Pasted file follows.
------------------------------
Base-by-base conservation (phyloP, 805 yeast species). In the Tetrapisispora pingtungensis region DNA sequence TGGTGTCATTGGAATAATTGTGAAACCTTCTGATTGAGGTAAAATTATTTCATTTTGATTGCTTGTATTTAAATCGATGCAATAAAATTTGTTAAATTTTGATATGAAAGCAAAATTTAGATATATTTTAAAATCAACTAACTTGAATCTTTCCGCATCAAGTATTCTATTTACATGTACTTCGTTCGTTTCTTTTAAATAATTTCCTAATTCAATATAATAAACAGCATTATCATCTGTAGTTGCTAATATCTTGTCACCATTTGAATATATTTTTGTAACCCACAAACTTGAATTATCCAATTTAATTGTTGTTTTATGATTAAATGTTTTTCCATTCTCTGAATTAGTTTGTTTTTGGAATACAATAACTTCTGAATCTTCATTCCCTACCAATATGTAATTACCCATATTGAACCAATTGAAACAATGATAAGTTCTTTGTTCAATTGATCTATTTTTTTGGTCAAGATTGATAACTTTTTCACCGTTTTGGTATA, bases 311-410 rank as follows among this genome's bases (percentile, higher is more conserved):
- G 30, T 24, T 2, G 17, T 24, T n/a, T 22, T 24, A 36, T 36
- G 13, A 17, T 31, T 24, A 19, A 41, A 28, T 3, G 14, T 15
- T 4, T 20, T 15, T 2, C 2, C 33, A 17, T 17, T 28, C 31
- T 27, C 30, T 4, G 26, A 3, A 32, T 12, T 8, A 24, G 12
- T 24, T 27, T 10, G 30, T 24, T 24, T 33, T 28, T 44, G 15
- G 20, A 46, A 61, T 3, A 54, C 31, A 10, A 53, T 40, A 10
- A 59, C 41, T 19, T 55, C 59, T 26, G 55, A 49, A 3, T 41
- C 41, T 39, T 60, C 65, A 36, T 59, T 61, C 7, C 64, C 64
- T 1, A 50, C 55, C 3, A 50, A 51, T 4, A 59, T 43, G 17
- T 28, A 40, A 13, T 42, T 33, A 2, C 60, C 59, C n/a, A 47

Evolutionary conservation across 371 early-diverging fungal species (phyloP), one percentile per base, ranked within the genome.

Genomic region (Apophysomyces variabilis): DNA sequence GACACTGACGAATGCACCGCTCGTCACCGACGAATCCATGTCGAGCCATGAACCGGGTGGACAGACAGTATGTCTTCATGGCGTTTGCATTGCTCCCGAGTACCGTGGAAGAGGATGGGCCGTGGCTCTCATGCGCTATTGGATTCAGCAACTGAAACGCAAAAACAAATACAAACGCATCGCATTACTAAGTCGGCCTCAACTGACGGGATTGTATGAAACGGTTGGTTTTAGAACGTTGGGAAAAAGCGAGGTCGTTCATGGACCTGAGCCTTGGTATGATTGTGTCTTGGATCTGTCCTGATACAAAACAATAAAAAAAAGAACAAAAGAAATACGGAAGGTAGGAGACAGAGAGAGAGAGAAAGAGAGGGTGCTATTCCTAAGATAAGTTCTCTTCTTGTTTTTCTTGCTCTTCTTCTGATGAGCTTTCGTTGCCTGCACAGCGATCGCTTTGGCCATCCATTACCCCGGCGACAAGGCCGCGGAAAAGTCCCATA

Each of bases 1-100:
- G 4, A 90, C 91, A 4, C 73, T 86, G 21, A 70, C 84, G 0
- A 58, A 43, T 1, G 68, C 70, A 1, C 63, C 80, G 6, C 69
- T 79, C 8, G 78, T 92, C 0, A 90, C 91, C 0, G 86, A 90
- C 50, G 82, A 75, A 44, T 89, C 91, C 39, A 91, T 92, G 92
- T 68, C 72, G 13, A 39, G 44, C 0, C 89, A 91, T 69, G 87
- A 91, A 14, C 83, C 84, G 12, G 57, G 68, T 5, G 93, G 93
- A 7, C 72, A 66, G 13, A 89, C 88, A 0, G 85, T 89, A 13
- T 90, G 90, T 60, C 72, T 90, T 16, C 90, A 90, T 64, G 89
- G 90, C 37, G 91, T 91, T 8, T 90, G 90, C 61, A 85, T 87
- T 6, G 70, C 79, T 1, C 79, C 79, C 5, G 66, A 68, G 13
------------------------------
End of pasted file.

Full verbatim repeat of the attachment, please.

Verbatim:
Base-by-base conservation (phyloP, 805 yeast species). In the Tetrapisispora pingtungensis region DNA sequence TGGTGTCATTGGAATAATTGTGAAACCTTCTGATTGAGGTAAAATTATTTCATTTTGATTGCTTGTATTTAAATCGATGCAATAAAATTTGTTAAATTTTGATATGAAAGCAAAATTTAGATATATTTTAAAATCAACTAACTTGAATCTTTCCGCATCAAGTATTCTATTTACATGTACTTCGTTCGTTTCTTTTAAATAATTTCCTAATTCAATATAATAAACAGCATTATCATCTGTAGTTGCTAATATCTTGTCACCATTTGAATATATTTTTGTAACCCACAAACTTGAATTATCCAATTTAATTGTTGTTTTATGATTAAATGTTTTTCCATTCTCTGAATTAGTTTGTTTTTGGAATACAATAACTTCTGAATCTTCATTCCCTACCAATATGTAATTACCCATATTGAACCAATTGAAACAATGATAAGTTCTTTGTTCAATTGATCTATTTTTTTGGTCAAGATTGATAACTTTTTCACCGTTTTGGTATA, bases 311-410 rank as follows among this genome's bases (percentile, higher is more conserved):
- G 30, T 24, T 2, G 17, T 24, T n/a, T 22, T 24, A 36, T 36
- G 13, A 17, T 31, T 24, A 19, A 41, A 28, T 3, G 14, T 15
- T 4, T 20, T 15, T 2, C 2, C 33, A 17, T 17, T 28, C 31
- T 27, C 30, T 4, G 26, A 3, A 32, T 12, T 8, A 24, G 12
- T 24, T 27, T 10, G 30, T 24, T 24, T 33, T 28, T 44, G 15
- G 20, A 46, A 61, T 3, A 54, C 31, A 10, A 53, T 40, A 10
- A 59, C 41, T 19, T 55, C 59, T 26, G 55, A 49, A 3, T 41
- C 41, T 39, T 60, C 65, A 36, T 59, T 61, C 7, C 64, C 64
- T 1, A 50, C 55, C 3, A 50, A 51, T 4, A 59, T 43, G 17
- T 28, A 40, A 13, T 42, T 33, A 2, C 60, C 59, C n/a, A 47

Evolutionary conservation across 371 early-diverging fungal species (phyloP), one percentile per base, ranked within the genome.

Genomic region (Apophysomyces variabilis): DNA sequence GACACTGACGAATGCACCGCTCGTCACCGACGAATCCATGTCGAGCCATGAACCGGGTGGACAGACAGTATGTCTTCATGGCGTTTGCATTGCTCCCGAGTACCGTGGAAGAGGATGGGCCGTGGCTCTCATGCGCTATTGGATTCAGCAACTGAAACGCAAAAACAAATACAAACGCATCGCATTACTAAGTCGGCCTCAACTGACGGGATTGTATGAAACGGTTGGTTTTAGAACGTTGGGAAAAAGCGAGGTCGTTCATGGACCTGAGCCTTGGTATGATTGTGTCTTGGATCTGTCCTGATACAAAACAATAAAAAAAAGAACAAAAGAAATACGGAAGGTAGGAGACAGAGAGAGAGAGAAAGAGAGGGTGCTATTCCTAAGATAAGTTCTCTTCTTGTTTTTCTTGCTCTTCTTCTGATGAGCTTTCGTTGCCTGCACAGCGATCGCTTTGGCCATCCATTACCCCGGCGACAAGGCCGCGGAAAAGTCCCATA

Each of bases 1-100:
- G 4, A 90, C 91, A 4, C 73, T 86, G 21, A 70, C 84, G 0
- A 58, A 43, T 1, G 68, C 70, A 1, C 63, C 80, G 6, C 69
- T 79, C 8, G 78, T 92, C 0, A 90, C 91, C 0, G 86, A 90
- C 50, G 82, A 75, A 44, T 89, C 91, C 39, A 91, T 92, G 92
- T 68, C 72, G 13, A 39, G 44, C 0, C 89, A 91, T 69, G 87
- A 91, A 14, C 83, C 84, G 12, G 57, G 68, T 5, G 93, G 93
- A 7, C 72, A 66, G 13, A 89, C 88, A 0, G 85, T 89, A 13
- T 90, G 90, T 60, C 72, T 90, T 16, C 90, A 90, T 64, G 89
- G 90, C 37, G 91, T 91, T 8, T 90, G 90, C 61, A 85, T 87
- T 6, G 70, C 79, T 1, C 79, C 79, C 5, G 66, A 68, G 13